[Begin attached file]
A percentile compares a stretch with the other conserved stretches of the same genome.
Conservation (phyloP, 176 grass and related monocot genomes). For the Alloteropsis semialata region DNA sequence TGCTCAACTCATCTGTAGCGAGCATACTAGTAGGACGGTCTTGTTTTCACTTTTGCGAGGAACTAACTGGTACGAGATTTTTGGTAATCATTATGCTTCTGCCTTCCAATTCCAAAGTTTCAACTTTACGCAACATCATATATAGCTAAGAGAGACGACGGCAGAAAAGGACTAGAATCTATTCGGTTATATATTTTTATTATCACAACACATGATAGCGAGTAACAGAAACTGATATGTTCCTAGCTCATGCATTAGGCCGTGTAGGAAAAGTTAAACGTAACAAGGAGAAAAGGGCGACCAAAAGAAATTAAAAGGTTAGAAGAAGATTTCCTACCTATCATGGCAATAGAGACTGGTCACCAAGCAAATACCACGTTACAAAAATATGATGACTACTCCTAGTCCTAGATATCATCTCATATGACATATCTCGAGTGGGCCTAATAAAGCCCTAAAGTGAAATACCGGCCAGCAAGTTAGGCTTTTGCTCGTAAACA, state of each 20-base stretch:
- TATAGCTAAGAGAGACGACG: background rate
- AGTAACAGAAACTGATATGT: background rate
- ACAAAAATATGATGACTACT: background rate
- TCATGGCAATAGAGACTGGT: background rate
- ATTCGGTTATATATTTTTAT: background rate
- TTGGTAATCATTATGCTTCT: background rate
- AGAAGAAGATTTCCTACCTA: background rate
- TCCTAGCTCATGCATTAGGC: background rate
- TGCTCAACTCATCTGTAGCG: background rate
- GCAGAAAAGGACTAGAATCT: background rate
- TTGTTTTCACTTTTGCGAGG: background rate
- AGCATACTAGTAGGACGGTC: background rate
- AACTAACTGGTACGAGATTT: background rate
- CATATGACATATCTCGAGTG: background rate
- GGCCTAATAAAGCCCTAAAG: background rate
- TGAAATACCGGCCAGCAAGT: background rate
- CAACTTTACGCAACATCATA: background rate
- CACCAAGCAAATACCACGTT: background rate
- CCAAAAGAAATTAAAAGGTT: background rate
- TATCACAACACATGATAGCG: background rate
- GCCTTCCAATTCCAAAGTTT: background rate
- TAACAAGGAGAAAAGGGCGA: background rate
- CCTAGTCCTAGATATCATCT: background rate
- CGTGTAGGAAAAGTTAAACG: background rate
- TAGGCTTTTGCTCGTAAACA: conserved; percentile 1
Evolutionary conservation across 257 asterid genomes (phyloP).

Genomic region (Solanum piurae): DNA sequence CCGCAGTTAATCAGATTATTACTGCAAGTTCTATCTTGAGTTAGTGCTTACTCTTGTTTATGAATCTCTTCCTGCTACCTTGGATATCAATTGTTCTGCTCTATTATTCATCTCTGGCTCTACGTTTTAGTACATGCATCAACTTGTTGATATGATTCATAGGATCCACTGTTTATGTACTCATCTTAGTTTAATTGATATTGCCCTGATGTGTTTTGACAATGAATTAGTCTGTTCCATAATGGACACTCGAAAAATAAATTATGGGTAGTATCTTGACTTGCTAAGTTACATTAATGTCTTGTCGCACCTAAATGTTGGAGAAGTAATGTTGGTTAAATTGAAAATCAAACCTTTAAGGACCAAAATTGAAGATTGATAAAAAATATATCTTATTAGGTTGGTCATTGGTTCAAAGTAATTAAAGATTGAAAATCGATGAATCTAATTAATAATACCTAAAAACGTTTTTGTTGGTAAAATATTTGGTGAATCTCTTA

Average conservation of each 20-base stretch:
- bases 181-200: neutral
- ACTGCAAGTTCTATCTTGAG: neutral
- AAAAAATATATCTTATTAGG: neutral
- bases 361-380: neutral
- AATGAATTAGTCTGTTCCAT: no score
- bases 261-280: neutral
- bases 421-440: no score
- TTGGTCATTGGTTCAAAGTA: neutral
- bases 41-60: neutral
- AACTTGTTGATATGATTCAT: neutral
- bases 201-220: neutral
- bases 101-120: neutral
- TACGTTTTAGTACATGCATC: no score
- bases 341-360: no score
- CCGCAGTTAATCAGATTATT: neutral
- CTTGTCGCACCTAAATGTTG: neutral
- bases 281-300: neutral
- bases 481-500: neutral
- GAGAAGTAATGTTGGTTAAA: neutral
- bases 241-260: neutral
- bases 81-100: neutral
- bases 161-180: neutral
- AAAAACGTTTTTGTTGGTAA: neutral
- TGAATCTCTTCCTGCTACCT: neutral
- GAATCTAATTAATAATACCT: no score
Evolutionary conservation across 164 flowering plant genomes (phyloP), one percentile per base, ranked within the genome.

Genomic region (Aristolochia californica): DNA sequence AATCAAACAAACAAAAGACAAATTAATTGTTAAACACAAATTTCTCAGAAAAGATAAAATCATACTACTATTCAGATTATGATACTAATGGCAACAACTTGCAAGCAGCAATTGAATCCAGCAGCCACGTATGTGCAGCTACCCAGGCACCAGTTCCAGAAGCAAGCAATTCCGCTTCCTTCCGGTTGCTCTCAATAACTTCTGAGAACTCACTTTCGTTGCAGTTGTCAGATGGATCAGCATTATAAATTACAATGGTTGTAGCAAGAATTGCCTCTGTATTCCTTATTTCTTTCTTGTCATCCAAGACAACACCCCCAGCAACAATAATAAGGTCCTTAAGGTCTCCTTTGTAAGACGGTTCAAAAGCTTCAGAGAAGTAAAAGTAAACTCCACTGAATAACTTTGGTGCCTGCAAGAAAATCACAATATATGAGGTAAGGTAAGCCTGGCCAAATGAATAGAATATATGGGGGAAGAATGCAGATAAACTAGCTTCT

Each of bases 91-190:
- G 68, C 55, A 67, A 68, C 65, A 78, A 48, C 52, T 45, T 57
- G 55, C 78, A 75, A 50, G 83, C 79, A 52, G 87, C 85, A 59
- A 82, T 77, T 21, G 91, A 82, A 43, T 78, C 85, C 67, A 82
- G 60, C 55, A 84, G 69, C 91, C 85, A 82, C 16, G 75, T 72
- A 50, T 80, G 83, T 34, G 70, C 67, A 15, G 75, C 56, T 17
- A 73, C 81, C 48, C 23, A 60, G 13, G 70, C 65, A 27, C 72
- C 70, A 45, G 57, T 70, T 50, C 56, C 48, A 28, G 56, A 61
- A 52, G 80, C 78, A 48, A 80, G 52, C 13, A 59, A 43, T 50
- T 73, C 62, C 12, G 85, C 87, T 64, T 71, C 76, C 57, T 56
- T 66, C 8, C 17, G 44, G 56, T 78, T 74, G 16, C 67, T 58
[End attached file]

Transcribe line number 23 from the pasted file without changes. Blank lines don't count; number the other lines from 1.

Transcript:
- GCCTTCCAATTCCAAAGTTT: background rate